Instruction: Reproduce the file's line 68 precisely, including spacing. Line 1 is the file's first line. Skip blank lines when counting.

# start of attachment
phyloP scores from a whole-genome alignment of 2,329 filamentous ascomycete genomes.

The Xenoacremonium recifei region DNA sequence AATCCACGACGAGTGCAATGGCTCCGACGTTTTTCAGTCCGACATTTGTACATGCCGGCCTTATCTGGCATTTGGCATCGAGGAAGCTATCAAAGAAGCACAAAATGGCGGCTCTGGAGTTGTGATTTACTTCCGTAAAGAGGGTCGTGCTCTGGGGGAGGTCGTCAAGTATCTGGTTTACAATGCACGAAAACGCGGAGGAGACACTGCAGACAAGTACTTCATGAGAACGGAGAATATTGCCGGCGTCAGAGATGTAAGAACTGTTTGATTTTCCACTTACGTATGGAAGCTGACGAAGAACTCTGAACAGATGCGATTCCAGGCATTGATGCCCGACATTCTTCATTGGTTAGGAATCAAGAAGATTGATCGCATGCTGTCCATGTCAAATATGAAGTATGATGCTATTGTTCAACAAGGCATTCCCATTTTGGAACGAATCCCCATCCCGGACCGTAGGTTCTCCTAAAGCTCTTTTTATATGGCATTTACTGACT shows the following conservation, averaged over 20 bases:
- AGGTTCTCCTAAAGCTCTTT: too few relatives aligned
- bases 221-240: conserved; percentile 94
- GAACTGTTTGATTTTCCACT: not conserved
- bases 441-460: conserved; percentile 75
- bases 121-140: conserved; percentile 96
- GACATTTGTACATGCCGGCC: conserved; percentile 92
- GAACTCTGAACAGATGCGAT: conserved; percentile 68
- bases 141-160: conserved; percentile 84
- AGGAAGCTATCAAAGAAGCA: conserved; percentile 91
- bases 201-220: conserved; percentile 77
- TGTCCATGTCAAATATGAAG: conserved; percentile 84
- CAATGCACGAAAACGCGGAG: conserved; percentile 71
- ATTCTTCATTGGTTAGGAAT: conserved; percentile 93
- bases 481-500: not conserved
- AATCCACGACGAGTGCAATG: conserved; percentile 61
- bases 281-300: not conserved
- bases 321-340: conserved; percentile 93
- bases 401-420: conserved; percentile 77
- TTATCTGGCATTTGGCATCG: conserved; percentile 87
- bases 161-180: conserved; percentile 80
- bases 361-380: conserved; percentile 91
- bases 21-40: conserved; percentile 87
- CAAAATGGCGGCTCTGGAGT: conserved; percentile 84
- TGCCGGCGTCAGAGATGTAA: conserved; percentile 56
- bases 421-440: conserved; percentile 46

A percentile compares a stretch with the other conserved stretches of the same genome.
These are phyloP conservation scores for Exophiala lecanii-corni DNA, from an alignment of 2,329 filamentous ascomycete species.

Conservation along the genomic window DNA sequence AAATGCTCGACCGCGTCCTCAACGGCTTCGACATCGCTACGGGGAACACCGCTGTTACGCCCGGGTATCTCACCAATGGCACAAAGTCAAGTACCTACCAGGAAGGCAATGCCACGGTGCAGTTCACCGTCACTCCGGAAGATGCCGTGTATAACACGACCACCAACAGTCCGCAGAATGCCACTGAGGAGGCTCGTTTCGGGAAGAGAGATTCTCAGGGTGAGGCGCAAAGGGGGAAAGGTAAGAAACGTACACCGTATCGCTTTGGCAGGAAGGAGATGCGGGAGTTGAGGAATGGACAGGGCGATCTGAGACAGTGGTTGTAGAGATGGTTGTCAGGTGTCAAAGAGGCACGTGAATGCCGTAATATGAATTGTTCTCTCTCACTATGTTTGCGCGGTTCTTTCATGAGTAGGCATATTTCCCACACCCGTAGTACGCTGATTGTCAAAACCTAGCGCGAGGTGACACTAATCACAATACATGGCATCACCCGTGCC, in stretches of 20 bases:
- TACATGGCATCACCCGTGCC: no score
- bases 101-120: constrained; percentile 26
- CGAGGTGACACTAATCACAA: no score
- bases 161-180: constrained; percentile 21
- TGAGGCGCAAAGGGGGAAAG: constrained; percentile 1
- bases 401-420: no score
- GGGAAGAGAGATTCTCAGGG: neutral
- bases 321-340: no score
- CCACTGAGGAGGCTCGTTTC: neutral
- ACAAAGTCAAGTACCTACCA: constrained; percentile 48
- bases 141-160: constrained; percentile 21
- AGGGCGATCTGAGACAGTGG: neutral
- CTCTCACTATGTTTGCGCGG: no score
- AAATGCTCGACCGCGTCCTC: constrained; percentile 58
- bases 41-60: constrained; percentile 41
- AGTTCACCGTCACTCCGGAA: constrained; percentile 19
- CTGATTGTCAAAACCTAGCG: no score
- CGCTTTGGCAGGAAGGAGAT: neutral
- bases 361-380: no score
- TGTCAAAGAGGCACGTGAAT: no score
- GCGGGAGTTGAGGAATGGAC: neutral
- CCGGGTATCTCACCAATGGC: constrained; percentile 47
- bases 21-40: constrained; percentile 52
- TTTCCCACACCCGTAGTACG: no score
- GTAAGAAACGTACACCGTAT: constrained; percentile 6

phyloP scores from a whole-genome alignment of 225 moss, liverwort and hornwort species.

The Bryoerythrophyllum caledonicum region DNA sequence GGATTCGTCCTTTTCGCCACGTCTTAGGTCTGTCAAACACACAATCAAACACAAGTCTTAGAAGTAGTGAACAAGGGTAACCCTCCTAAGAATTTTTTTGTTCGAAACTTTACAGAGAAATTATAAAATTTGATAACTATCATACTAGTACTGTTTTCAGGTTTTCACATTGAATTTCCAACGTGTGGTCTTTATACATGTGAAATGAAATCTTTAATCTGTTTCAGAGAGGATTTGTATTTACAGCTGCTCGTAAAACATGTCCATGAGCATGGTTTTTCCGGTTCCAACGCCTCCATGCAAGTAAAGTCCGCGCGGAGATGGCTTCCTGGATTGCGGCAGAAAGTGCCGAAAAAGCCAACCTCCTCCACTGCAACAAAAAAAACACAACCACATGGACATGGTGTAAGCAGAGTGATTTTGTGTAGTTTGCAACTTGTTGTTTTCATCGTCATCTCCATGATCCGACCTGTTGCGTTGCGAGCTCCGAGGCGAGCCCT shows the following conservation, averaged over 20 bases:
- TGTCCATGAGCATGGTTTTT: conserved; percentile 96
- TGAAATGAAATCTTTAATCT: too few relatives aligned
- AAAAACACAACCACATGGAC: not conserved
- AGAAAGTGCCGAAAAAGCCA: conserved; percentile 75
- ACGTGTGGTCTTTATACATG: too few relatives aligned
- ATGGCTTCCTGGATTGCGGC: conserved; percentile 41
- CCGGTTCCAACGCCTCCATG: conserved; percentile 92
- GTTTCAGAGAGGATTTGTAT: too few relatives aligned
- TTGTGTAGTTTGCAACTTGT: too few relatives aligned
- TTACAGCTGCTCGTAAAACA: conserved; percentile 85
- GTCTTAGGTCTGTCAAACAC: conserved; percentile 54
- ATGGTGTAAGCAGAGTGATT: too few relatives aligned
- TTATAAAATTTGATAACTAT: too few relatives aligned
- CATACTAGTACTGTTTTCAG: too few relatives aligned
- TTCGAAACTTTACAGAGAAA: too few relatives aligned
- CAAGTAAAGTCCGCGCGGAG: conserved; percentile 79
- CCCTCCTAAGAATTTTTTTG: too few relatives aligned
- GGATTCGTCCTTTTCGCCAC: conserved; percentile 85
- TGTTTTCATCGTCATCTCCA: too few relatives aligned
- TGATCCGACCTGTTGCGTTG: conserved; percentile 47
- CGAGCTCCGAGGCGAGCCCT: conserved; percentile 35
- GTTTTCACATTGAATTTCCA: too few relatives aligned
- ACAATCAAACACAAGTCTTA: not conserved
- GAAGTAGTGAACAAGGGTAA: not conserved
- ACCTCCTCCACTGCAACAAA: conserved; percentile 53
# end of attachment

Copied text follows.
- GTCTTAGGTCTGTCAAACAC: conserved; percentile 54